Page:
Now, I've grown up a lot now, and through hard work and finding a father figure in day-to-day life, am a confident, rounded guy, and don't have these issues, and realise just how wrong I was.
I'm not saying the above is "right" in any way shape or form, but in order to fix the internet community we have to understand just why people are so resentful and misogynistic. My experiences weren't true for all people, and they were not in any way accurate, but I definitely did harbour feelings like this until I grew up and grew into a decent human. The funny thing is, they've left their scars and in some ways I remember it like it was yesterday.
I understand where you're coming from, but a major point you've seemed to gloss over is it isn't the girls that give the unwarranted attention (good or bad) to themselves - it's the GUYS who give it to them. It's the guys that behave like panting chimps. It's the guys who refuse to judge her based on her ability or intellect alone. Instead of rightly focusing on the failures of men to control their hormones and interact with women in a dignified, respectful way, you instead let your resentment fall onto the woman because it's far more convenient to blame the odd-duck female in a crew of guys than to accept men have deep-seated psychological problems with accepting women as anything more than a sexual object that they must compete over.
As a woman who has been gaming for 0ver 20 years I can tell you few things suck as much as trying to earn the respect of your male gaming peers through ability, only to know that deep down, regardless of how good, bad or average I am, I'll always be treated differently simply because of LOL BOOBIES. Few things suck as much as wondering whether or not Guy McDude is being nice to me because I'm a good player/good person/interesting individual or if it's because of LOL BOOBIES. Sadly this problem isn't limited to just gaming, either - everything a woman does in life is often judged against the backdrop of her gender. I can't count how many times I've had to question whether my accomplishments were deserving of praise or if they only got praise because of LOL BOOBIES. Similarly I can't count how many times I've done fantastic and been treated with contempt because of LOL BOOBIES.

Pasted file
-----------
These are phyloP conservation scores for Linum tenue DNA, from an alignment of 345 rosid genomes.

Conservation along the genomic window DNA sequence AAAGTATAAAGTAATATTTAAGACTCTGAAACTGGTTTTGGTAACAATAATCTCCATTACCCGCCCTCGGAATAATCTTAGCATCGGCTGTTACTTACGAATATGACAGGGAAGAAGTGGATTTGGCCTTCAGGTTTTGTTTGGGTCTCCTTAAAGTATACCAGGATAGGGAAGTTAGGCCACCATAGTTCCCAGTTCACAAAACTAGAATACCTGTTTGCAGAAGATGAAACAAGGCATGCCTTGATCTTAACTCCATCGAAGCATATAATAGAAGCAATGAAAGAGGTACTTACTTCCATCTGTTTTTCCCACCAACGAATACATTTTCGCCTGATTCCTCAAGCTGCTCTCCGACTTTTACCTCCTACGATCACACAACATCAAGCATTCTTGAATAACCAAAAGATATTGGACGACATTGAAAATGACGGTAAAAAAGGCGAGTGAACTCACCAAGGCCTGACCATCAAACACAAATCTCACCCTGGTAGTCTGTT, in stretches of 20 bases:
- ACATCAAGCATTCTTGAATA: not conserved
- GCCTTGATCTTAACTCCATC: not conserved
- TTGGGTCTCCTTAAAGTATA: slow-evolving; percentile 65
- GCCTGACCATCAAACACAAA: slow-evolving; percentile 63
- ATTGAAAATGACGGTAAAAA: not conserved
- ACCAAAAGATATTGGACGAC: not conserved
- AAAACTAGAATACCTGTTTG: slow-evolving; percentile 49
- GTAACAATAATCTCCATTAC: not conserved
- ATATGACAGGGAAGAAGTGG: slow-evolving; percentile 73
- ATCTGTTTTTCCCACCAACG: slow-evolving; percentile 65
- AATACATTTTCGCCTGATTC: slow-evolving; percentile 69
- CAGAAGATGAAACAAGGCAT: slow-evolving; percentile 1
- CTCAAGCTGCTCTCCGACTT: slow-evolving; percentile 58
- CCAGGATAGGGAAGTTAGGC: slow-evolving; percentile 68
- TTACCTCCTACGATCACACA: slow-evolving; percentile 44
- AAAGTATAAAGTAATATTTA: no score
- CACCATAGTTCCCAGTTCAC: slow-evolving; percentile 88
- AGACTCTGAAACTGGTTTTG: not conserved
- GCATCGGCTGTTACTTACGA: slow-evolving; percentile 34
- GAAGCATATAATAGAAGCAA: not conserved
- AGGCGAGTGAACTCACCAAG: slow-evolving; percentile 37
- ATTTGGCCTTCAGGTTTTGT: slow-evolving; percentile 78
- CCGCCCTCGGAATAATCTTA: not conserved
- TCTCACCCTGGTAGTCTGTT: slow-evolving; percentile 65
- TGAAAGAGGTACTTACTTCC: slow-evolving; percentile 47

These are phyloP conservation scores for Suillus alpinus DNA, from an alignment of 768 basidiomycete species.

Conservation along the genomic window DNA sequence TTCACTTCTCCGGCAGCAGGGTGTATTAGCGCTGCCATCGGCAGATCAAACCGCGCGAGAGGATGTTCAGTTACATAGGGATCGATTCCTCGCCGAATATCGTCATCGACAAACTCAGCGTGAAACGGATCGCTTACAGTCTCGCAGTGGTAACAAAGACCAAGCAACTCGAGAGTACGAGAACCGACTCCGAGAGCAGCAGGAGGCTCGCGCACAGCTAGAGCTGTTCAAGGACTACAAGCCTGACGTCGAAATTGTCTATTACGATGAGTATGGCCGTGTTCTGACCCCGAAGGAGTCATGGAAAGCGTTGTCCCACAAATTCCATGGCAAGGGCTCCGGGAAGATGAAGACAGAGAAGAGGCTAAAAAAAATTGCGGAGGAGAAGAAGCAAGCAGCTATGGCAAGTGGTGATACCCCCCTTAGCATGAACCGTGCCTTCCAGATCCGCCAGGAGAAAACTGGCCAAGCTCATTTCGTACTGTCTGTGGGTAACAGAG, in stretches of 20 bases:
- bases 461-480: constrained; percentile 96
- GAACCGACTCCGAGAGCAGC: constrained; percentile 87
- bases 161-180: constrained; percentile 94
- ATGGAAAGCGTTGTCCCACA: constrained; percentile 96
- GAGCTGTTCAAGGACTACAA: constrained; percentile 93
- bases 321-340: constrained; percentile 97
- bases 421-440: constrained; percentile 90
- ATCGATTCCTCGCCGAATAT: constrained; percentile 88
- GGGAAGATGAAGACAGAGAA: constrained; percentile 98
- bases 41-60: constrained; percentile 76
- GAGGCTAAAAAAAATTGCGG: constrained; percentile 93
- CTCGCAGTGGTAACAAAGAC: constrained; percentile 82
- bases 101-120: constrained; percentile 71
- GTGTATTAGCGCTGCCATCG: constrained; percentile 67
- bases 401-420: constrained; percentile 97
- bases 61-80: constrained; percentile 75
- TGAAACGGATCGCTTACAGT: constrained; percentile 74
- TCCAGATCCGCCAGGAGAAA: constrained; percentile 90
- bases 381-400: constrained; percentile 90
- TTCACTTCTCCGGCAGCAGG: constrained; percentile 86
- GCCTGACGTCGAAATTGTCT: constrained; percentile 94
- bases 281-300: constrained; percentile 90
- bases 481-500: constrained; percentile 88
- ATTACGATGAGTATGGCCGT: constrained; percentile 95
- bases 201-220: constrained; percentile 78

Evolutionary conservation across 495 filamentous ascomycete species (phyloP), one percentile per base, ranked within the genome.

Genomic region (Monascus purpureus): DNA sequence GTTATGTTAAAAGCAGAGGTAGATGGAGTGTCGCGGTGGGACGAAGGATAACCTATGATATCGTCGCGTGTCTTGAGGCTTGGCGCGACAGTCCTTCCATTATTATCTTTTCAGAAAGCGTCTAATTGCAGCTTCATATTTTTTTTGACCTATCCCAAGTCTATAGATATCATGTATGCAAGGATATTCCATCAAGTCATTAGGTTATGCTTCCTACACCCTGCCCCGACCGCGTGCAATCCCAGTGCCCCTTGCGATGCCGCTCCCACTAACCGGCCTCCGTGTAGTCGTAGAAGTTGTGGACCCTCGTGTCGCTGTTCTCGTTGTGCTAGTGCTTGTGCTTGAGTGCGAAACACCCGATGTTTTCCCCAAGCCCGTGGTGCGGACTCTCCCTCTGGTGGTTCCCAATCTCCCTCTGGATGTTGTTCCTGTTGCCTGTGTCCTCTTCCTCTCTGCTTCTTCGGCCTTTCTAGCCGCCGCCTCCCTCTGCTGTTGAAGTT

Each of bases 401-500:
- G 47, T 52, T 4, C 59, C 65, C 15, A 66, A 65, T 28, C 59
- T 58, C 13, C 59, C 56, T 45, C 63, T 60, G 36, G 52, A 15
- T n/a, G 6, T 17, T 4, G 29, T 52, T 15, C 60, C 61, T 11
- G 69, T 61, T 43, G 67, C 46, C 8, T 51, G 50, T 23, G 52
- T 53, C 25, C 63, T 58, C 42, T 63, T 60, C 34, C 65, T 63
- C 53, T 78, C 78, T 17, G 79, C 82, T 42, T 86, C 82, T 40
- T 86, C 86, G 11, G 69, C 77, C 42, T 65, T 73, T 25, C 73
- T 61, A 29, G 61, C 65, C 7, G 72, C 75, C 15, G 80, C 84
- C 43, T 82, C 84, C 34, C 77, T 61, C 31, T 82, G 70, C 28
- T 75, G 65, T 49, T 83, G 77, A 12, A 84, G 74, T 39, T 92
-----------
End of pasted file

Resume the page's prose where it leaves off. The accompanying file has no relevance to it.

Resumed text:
Men need to start accepting responsibility for their behaviour toward women, whether that behaviour is giving them unwarranted attention through fawning or being bitter, resentful dicks who can't accept a female being on the same level of them. This is a problem with male behaviour, period.